Community radio gets scant support from the Indian government. Photo: Pixabay
Community radio is an important service in rural India. Photo: Pixabay

People in rural areas of India continue to live with limited access to basic amenities such as water, sanitation, health-care facilities, and the benefits of various social-security programs. Community radio has emerged during the Covid-19 pandemic as one of strongest media for reaching communities.

Kasam, a resident of Gohana village in Mewat district, an area that was for a time part of the listed Covid-19 hotspots in the Indian state of Haryana, tunes in to community radio Alfaz-e-Mewat FM 107.8 and shares feedback on one of the daily live shows on the virus outbreak.

Lockdown, though necessary to contain the outbreak, has hit daily wagers, migrant workers, and even beggars very hard. The plight of truck drivers also bothers Kasam as the state borders are sealed and many have not been able to reach home. He inquires about the provisions made by government for relief of those who live hand-to-mouth and are without savings. 

The radio station, established by a rural-development non-governmental organization, the S M Sehgal Foundation, in 2012, broadcasts 13 hours a day, sharing useful and relevant information about the pandemic to communities across the state.

Jan Mohammad, of Ted village in Nuh district, thanks the community radio station for the range of programs offered during these challenging times. He shares how his family is following all the hygienic practices to stay safe, maintaining social distancing, and covering the face and mouth when coughing or sneezing. He offers a list of things for farmers to do while in their fields. 

Station director Pooja O Murada says the station’s first broadcast on Covid-19 aired on February 6, and the station team has continued to come up with more programs to serve as information lifelines in rural areas.

One critical subject covered is to ensure that the measures being taken by the government for remitting funds into the Jan Dhan accounts of people to provide free rations actually reach those who are entitled.

Each day someone at the station broadcasts the information shared by the relevant departments over WhatsApp and e-mails and interviews officials by phone to make announcements to make sure any gaps in awareness are tackled from the bottom up. Radio messages from the district collector, chief medical officer, and other government authorities help keep the community informed.

Combating anxiety

When the first phase of India’s nationwide lockdown was announced, there was a lot of confusion and anxiety about staying indoors and knowing what to do and how. Besides telling listeners about the guidelines, the radio team joined forces with the Rajbala Foundation, a national NGO working in the areas of health care and education.

Psychologists with the Rajbala Foundation have augmented the program 21 Din 21 Baatein from a mental-health perspective.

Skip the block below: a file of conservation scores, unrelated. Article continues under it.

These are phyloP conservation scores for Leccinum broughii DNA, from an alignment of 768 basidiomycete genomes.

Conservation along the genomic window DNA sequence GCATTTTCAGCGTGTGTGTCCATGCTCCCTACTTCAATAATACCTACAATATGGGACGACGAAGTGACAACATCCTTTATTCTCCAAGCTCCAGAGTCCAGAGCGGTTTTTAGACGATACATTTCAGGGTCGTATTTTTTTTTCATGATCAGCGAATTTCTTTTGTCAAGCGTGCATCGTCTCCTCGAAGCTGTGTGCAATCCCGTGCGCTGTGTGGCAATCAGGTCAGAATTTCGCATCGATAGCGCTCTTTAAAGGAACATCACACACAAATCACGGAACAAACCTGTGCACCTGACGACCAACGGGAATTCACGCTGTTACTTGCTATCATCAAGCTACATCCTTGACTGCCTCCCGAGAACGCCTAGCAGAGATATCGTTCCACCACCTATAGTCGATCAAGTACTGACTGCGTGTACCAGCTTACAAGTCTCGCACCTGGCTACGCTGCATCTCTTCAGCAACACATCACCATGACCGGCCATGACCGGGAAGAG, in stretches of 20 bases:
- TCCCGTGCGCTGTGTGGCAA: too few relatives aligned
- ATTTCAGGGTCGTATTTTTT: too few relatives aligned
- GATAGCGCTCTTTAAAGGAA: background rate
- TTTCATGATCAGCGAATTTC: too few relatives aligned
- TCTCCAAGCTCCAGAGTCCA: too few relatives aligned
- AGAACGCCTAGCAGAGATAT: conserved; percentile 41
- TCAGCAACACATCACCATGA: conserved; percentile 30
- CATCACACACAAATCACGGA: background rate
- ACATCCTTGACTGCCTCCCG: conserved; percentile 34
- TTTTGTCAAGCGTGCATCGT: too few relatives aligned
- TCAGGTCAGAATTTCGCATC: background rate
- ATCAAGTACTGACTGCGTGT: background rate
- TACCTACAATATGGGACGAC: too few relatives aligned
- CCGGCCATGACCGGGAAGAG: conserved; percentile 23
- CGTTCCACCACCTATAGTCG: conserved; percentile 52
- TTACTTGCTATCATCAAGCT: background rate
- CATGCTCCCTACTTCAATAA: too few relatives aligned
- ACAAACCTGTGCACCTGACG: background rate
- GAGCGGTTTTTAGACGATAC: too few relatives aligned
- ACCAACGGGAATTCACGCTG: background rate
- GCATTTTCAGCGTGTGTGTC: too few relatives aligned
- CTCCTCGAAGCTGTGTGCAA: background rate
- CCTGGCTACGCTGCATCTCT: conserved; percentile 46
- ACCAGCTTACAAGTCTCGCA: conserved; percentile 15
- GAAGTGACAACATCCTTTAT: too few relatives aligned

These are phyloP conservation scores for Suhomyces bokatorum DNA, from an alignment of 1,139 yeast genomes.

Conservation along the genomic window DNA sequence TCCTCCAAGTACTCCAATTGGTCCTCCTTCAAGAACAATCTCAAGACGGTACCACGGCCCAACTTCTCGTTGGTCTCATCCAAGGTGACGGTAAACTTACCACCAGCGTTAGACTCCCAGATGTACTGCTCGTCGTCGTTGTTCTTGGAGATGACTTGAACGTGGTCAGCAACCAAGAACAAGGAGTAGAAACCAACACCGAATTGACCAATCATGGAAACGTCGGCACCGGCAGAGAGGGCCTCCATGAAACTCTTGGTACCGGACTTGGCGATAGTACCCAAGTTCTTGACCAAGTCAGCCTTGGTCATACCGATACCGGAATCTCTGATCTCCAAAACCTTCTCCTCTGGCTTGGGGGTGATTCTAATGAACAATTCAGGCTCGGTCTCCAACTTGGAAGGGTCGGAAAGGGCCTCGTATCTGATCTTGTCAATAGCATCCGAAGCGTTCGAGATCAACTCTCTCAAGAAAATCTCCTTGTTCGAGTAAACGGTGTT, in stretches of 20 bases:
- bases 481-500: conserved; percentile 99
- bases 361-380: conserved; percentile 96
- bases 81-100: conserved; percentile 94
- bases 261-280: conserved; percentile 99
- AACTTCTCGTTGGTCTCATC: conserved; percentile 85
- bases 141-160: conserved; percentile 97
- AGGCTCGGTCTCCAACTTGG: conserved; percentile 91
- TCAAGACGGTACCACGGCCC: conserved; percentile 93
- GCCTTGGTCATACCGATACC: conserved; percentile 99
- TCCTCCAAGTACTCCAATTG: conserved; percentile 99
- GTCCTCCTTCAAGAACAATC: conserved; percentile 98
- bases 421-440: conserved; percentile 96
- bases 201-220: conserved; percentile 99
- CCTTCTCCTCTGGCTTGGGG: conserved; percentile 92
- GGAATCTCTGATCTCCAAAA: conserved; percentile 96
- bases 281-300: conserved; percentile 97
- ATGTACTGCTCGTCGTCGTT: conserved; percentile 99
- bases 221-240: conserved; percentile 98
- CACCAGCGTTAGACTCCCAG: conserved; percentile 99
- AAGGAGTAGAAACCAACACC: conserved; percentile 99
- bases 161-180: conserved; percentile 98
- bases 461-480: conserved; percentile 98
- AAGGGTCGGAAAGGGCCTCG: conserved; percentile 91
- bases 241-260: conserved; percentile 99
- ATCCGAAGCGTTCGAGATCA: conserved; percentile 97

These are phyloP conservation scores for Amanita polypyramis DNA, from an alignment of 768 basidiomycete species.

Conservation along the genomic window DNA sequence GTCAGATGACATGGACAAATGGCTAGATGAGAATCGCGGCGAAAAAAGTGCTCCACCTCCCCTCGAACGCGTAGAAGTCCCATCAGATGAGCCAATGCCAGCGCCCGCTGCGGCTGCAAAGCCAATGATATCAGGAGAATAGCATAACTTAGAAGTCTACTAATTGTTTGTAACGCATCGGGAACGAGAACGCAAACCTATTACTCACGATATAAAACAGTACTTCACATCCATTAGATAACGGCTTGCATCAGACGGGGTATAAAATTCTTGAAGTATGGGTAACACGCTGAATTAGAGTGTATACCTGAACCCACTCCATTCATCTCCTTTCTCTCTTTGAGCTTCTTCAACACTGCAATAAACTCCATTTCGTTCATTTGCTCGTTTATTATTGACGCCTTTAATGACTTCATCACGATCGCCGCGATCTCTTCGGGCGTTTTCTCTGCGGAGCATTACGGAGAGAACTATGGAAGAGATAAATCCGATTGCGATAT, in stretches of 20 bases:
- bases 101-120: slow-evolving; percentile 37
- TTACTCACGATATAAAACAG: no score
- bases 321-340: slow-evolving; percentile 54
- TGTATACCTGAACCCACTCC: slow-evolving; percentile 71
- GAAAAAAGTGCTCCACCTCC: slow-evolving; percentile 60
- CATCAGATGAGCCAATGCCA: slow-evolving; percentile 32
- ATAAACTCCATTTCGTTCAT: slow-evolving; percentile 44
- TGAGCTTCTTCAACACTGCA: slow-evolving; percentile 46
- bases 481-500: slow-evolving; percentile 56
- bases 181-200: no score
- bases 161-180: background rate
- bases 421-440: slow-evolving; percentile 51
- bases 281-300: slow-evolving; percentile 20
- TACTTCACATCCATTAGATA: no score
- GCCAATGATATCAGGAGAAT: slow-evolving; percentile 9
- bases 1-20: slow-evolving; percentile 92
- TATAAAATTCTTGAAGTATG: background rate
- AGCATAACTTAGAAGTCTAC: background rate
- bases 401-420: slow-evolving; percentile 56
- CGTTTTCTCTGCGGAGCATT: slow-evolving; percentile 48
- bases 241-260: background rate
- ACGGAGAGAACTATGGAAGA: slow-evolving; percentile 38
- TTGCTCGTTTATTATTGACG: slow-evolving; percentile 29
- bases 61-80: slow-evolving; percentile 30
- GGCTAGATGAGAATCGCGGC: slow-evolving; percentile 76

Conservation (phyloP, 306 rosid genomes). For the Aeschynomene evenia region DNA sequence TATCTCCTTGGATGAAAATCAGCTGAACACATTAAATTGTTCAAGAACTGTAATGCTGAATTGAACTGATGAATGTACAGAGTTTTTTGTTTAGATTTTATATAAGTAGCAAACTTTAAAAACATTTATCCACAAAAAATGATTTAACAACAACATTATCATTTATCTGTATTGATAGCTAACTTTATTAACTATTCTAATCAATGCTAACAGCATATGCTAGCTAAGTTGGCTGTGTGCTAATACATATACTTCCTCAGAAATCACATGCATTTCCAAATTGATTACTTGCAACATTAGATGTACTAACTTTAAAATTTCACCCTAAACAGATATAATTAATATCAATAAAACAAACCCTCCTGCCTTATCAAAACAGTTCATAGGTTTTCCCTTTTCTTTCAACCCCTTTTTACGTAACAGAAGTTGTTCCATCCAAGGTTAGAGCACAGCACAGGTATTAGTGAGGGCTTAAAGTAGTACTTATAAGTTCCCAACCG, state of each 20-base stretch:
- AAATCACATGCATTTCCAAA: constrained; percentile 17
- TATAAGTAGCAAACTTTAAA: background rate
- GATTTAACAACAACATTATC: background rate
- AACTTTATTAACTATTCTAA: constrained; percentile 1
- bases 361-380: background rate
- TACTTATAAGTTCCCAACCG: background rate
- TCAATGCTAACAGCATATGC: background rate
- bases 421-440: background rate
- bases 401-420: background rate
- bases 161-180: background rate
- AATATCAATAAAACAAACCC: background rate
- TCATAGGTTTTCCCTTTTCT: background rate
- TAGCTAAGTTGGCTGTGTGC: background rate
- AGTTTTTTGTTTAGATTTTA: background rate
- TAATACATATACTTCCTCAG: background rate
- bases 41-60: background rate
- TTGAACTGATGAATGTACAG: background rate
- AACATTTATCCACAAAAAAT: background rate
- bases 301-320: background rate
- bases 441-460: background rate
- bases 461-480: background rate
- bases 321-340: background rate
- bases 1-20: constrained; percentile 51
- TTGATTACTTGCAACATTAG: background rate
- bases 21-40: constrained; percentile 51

Psychologist Satish Kaushik said: “The program talks about being hopeful and finding joy in staying together and having time to oneself to pursue a hobby such as reading, playing cards, etc. Our endeavor turned out to be successful, as people shared how they are spending time playing their childhood games with children.”

When the second phase of the lockdown was announced on April 14, the radio program was renamed and extended. It stresses being more careful and acknowledging anxiety, stress, and other worries of listeners and the population at large.

Tips to identify fake news

A program aired twice in a week, Savdhaan, helps address the issue of fake news and false rumors floating on social media. Characteristics are described that help listeners to identify fake news from facts.

Anuradha Duvey, a reporter at Alfaz-e-Mewat who conducts the show, said: “While doing the show, I have learned so much about fake news. I now make it a point to verify the facts before forwarding any messages over social media. Engaging with volunteer social media activists and experts has enhanced my knowledge further.”

Short audio capsules describe what is known about Covid-19, how to protect oneself, and the process to get checked.

The fight will continue

Under the lockdown, all sectors including farming are greatly affected, and it will take a lot of effort to help these areas swing back to some form of normalcy.

Community radio continues to play a vital role in sharing information about the implementation of government programs, such as the supply of rations under the Targeted Public Distribution System, coverage of testing and treatment for Covid-19 under Pradhan Mantri Jan Arogya Yojana, direct cash transfers to female account holders of Pradhan Mantri Jan-Dhan Yojana, and advisories for farmers who have just harvested the wheat crop, ready to be sold in the market.

Community radio may not enjoy high patronage in terms of paid advertisements, but community broadcasters of more than 289 stations all across India are carrying out an essential role on the ground and/or remotely, bringing important information to people through innovative formats, awareness songs, storytelling, drama, and expert interviews with an unparalleled zeal that says, Together We Can!

Arti Manchanda Grover is program leader, communications, at the Sehgal Foundation. She holds a master’s degree in mass communication from Guru Jambheshwar University in Hisar, Haryana, and a journalism degree and business journalism and communication diploma from Delhi University.